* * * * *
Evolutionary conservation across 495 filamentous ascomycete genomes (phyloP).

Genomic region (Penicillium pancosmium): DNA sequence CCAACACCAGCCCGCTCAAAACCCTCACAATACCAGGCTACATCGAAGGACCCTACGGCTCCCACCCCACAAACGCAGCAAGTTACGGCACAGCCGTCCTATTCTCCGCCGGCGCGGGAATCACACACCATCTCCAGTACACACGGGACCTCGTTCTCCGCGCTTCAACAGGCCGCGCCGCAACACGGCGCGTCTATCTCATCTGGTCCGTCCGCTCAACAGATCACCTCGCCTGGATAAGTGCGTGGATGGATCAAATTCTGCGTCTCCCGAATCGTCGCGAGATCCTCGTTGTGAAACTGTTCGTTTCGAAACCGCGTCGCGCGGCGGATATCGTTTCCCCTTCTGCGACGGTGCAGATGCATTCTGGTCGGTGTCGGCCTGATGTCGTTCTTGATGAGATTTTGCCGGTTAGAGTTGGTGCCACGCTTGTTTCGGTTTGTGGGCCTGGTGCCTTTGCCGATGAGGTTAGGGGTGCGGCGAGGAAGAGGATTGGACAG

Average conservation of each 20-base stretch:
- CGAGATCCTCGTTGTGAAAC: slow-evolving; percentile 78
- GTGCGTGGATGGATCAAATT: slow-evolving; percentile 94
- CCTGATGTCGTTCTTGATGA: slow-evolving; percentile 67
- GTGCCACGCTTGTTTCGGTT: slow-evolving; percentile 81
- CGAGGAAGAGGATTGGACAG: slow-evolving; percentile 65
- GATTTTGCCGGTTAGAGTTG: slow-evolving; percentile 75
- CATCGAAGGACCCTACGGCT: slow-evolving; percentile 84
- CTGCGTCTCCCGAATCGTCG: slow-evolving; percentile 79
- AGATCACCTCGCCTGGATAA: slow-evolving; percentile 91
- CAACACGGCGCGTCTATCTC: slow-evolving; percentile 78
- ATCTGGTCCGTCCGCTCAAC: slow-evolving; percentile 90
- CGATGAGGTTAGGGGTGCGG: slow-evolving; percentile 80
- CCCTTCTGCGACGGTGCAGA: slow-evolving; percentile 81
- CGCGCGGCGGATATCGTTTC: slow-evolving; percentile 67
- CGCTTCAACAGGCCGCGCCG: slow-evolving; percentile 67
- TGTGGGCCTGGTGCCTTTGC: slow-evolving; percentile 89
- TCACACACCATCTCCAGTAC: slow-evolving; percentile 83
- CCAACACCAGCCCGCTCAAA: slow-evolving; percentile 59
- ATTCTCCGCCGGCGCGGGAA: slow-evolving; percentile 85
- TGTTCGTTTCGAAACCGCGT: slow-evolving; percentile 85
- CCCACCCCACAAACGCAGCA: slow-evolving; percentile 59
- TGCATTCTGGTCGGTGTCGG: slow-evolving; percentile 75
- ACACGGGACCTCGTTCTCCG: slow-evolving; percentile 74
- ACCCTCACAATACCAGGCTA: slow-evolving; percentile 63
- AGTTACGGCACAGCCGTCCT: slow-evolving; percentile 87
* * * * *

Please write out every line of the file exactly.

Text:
Evolutionary conservation across 495 filamentous ascomycete genomes (phyloP).

Genomic region (Penicillium pancosmium): DNA sequence CCAACACCAGCCCGCTCAAAACCCTCACAATACCAGGCTACATCGAAGGACCCTACGGCTCCCACCCCACAAACGCAGCAAGTTACGGCACAGCCGTCCTATTCTCCGCCGGCGCGGGAATCACACACCATCTCCAGTACACACGGGACCTCGTTCTCCGCGCTTCAACAGGCCGCGCCGCAACACGGCGCGTCTATCTCATCTGGTCCGTCCGCTCAACAGATCACCTCGCCTGGATAAGTGCGTGGATGGATCAAATTCTGCGTCTCCCGAATCGTCGCGAGATCCTCGTTGTGAAACTGTTCGTTTCGAAACCGCGTCGCGCGGCGGATATCGTTTCCCCTTCTGCGACGGTGCAGATGCATTCTGGTCGGTGTCGGCCTGATGTCGTTCTTGATGAGATTTTGCCGGTTAGAGTTGGTGCCACGCTTGTTTCGGTTTGTGGGCCTGGTGCCTTTGCCGATGAGGTTAGGGGTGCGGCGAGGAAGAGGATTGGACAG

Average conservation of each 20-base stretch:
- CGAGATCCTCGTTGTGAAAC: slow-evolving; percentile 78
- GTGCGTGGATGGATCAAATT: slow-evolving; percentile 94
- CCTGATGTCGTTCTTGATGA: slow-evolving; percentile 67
- GTGCCACGCTTGTTTCGGTT: slow-evolving; percentile 81
- CGAGGAAGAGGATTGGACAG: slow-evolving; percentile 65
- GATTTTGCCGGTTAGAGTTG: slow-evolving; percentile 75
- CATCGAAGGACCCTACGGCT: slow-evolving; percentile 84
- CTGCGTCTCCCGAATCGTCG: slow-evolving; percentile 79
- AGATCACCTCGCCTGGATAA: slow-evolving; percentile 91
- CAACACGGCGCGTCTATCTC: slow-evolving; percentile 78
- ATCTGGTCCGTCCGCTCAAC: slow-evolving; percentile 90
- CGATGAGGTTAGGGGTGCGG: slow-evolving; percentile 80
- CCCTTCTGCGACGGTGCAGA: slow-evolving; percentile 81
- CGCGCGGCGGATATCGTTTC: slow-evolving; percentile 67
- CGCTTCAACAGGCCGCGCCG: slow-evolving; percentile 67
- TGTGGGCCTGGTGCCTTTGC: slow-evolving; percentile 89
- TCACACACCATCTCCAGTAC: slow-evolving; percentile 83
- CCAACACCAGCCCGCTCAAA: slow-evolving; percentile 59
- ATTCTCCGCCGGCGCGGGAA: slow-evolving; percentile 85
- TGTTCGTTTCGAAACCGCGT: slow-evolving; percentile 85
- CCCACCCCACAAACGCAGCA: slow-evolving; percentile 59
- TGCATTCTGGTCGGTGTCGG: slow-evolving; percentile 75
- ACACGGGACCTCGTTCTCCG: slow-evolving; percentile 74
- ACCCTCACAATACCAGGCTA: slow-evolving; percentile 63
- AGTTACGGCACAGCCGTCCT: slow-evolving; percentile 87